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5 ways to tackle cyberstalkers & blog trolls

The essential guide to staying safe online

Anyone who has participated in the blogosphere in the past two months knows the troubling story of Kathy Sierra, a prominent blogger who was the victim of online threats that included violent sexual acts and murder. When the harassment spread beyond her own blog to two others that were affiliated with other prominent bloggers, Sierra became so terrified that she cancelled an upcoming speaking engagement and took a hiatus from blogging.

But Sierra isn't the only one to endure online harassment. In fact, some would argue that she's just the most visible - if not the most historically egregious - tip of an iceberg that has been around since internet discussions began in the early 1980s. "Between now and the early days of Usenet, the level of abusive behaviour has been distressingly constant," says Tim Bray, a veteran blogger and director of Web technologies at Sun Microsystems.

The difference is, with 70 million blogs in existence today and 1.4 new blogs created every second, according to blog search engine Technorati, there are just more people participating in online discussions, and "the more crazy people you've got reading them, the wilder the whole blogosphere can become," says Richard Silverstein, who advocates for a peaceful approach to solving the Israeli-Palestinian conflict in his blog.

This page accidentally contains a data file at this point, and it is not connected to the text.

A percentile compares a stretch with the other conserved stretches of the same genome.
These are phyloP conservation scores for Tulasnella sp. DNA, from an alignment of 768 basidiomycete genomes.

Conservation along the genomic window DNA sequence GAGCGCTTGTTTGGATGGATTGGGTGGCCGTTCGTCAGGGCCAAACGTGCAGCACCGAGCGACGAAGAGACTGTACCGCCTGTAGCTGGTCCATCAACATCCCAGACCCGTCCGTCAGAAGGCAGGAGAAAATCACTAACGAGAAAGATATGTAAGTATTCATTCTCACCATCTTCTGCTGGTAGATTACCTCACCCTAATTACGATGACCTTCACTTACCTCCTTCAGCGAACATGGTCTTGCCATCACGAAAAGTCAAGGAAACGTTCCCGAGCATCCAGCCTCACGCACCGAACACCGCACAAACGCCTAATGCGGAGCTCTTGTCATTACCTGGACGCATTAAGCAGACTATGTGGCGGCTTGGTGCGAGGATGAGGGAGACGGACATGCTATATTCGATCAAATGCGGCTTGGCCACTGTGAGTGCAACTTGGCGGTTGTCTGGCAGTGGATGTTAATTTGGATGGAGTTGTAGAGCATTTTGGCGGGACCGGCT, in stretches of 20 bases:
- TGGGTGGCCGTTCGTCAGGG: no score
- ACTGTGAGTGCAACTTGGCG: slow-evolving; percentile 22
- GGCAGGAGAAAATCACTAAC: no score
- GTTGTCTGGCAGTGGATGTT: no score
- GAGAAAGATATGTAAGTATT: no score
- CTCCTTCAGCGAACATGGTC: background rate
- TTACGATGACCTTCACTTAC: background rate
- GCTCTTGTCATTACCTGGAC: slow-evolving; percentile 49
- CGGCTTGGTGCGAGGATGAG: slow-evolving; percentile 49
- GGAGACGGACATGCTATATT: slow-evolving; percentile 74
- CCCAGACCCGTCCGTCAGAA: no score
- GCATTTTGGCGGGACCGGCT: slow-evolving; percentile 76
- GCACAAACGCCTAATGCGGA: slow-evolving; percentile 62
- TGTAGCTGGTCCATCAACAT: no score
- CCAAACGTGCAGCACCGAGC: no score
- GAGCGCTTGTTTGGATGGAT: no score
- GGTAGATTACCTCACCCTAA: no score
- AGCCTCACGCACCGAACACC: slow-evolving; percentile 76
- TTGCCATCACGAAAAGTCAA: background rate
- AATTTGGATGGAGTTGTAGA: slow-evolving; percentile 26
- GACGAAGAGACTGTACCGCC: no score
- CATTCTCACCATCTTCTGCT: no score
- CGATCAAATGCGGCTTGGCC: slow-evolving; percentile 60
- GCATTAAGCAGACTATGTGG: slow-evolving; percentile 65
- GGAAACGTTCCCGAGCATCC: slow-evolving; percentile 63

And he should know. Like Sierra, Silverstein is the victim of online harassment, in the form of hostile comments on his own blog, in external discussion groups and on blogs created solely for the purpose of maligning him. Given the topic that he blogs about, Silverstein is no stranger to abusive commentary. "It's part of the territory - if you want to write a blog like this, you're going to deal with unpalatable people," he says.

But when the external blogs - whose creators were anonymous - grew increasingly threatening, including what he saw as pornographic photographs, he began to feel personally harassed. "I've felt insecure and under threat," he says. "No one has said, 'I'm going to come and kill you’, but there were some comments that got me concerned. You hate to think of these things, but it's very possible that some wacko will escalate from a threatening comment to actually doing something."


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